Over the past few years, the Columbia River has been blessed with record returns of fall chinook, coho and sockeye — returns the region hasn't seen since Bonneville Dam was completed in 1938. This progress was neither easy nor haphazard. Over the last 40 years, a coalition of tribal, federal and state agencies worked together to reverse salmon declines.
Photo Credit: Timothy Knepp, U.S. Fish and Wildlife Service
Contrary to claims made by a few salmon interest groups, the Columbia Basin, while still facing many challenges, is home to world leaders in salmon management. Columbia River stocks provide the backbone for fisheries from Idaho all the way to southeast Alaska.
A recent Oregonian editorial poses a number of questions about the use of hatcheries in Columbia Basin salmon recovery. While some of the questions merit discussion, most stem from reactions to a sensationalized press release about the research and not from the Oregon State University research findings. The attention-grabbing release betrayed the actual research and mischaracterized the study's conclusions. A fair review of the OSU research supports, not contradicts, what the tribes have been arguing for decades: Hatcheries can be an effective tool for increasing fish recovery and can be managed to minimize impacts on wild fish.
In the past, nearly all Pacific Northwest hatcheries were operated solely to provide salmon for fisheries with no regard to effects on wild populations. Fortunately, hatchery practices have advanced and evolved. The Yakama, Umatilla, Warm Springs and Nez Perce tribes called for hatchery reform in 1982, realizing that appropriately managed hatcheries can make the difference between empty rivers and healthy runs of salmon. These hatcheries — designed for the needs of the fish as a natural resource rather than the needs of humans for an economic and recreational source — represent a significant change in approach to help restore wild salmon populations.
Today, the salmon raised in tribal recovery hatcheries play a pivotal role in rebuilding sustainable salmon populations that are capable of supporting carefully managed river and ocean fisheries.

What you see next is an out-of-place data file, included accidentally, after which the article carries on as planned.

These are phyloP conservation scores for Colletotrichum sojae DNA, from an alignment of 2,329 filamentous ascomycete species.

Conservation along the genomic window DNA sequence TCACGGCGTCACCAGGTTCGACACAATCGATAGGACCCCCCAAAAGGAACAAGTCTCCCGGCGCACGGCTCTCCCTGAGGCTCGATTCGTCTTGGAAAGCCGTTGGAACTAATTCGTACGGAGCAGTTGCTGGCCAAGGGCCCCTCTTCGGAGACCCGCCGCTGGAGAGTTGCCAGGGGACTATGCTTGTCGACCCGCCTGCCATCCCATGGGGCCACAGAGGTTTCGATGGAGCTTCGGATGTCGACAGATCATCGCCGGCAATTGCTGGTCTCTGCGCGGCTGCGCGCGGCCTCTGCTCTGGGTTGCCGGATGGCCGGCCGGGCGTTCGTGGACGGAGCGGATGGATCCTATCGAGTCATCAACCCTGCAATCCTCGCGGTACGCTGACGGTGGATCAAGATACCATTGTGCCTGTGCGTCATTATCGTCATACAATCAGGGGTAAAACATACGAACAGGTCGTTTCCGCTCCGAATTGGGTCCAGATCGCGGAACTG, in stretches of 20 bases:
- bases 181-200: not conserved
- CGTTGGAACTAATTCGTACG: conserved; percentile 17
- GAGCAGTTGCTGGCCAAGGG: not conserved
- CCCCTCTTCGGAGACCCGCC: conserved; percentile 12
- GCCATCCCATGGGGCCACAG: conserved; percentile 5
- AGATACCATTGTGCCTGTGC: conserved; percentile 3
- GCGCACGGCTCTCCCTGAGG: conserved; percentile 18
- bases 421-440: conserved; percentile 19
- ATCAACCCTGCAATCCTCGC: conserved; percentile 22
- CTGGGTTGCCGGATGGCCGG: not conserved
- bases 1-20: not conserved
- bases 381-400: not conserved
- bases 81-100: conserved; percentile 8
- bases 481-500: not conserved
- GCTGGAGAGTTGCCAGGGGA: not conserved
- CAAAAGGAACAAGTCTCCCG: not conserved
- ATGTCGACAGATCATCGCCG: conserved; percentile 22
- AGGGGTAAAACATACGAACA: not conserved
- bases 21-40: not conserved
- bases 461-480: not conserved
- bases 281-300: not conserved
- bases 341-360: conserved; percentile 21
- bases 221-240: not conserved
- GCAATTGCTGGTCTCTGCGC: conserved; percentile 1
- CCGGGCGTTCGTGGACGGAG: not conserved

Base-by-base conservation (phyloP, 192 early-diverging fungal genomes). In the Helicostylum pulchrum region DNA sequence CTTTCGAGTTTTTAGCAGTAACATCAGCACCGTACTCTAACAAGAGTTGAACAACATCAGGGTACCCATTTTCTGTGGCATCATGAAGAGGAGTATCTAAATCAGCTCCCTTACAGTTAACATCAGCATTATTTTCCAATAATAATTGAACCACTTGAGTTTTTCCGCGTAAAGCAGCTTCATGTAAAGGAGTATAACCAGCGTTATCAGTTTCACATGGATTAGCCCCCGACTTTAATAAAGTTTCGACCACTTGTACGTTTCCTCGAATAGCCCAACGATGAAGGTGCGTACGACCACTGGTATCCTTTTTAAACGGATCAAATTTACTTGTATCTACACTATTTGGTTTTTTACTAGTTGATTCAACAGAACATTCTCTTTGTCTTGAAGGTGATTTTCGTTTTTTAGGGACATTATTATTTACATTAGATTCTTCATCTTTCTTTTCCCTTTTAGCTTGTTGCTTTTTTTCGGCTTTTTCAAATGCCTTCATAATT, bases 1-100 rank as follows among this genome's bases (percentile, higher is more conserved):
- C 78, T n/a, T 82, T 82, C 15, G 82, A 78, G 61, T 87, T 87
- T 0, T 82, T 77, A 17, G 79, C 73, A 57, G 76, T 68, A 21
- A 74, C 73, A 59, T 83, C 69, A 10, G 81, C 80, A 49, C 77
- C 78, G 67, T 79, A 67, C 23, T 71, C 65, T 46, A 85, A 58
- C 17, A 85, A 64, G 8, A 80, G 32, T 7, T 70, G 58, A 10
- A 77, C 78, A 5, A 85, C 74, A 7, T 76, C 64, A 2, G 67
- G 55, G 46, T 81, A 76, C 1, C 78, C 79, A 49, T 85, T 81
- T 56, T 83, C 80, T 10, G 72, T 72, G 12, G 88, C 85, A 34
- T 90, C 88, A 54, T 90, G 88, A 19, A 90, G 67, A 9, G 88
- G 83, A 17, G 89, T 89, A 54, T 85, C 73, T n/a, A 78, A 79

We stand by our programs and their results:
• In 1990, only 78 natural-origin (wild) Snake River fall chinook reached Lower Granite Dam. The run was listed as threatened under the Endangered Species Act. Last year, over 20,000 salmon reached the dam, thanks to restoration efforts begun in 1995 by the Nez Perce Tribe to avert the impending catastrophe. The Nez Perce success is the result of carefully supplementing wild stocks with well-managed hatchery fish. Initially opposed to the effort, state and federal agencies are now working cooperatively with the tribes on a long-term rebuilding program that is making progress towards de-listing the run in the next few years while providing benefits to all fishers.
The Umatilla River's spring chinook population was extirpated in the early 1900s and water levels ran dangerously low. The Confederated Tribes of the Umatilla Indian Reservation worked with Umatilla Basin stakeholders to develop a comprehensive restoration approach that included flow enhancement, fish passage improvement, stream habitat enhancement and hatchery reintroduction/supplementation. By the late 1980s, fish began to return and runs have been healthy enough to support both a tribal and non-tribal fishery for the past 20 years.
In 2012, The Oregonian reported on the landscape-shifting research of the Nez Perce Tribe's Johnson Creek supplementation program for spring chinook. Results from this study demonstrated that a carefully managed hatchery can prevent extinction and help rebuild natural abundance but can do so with minimal impacts to the natural population.
The region must recognize that the Columbia Basin does not have poor productivity because of hatcheries. Rather, we have hatcheries because of poor productivity. The Columbia Basin is no longer a wild, fully connected, healthy and whole ecosystem from the river mouth to the highest headwaters. The effects of the man-made alterations made to meet human needs have been almost more than the salmon could handle. We look forward to the day when salmon no longer need human intervention to maintain healthy, wild, self-sustaining populations.
Until then, using hatcheries as a recovery tool, together with habitat improvements, dam management priority changes and responsible fishery coordination, we can help these fish along until they can handle it themselves.
About the Author:
Jeremy Red Star Wolf is chairman of the Columbia River Inter-Tribal Fish Commission.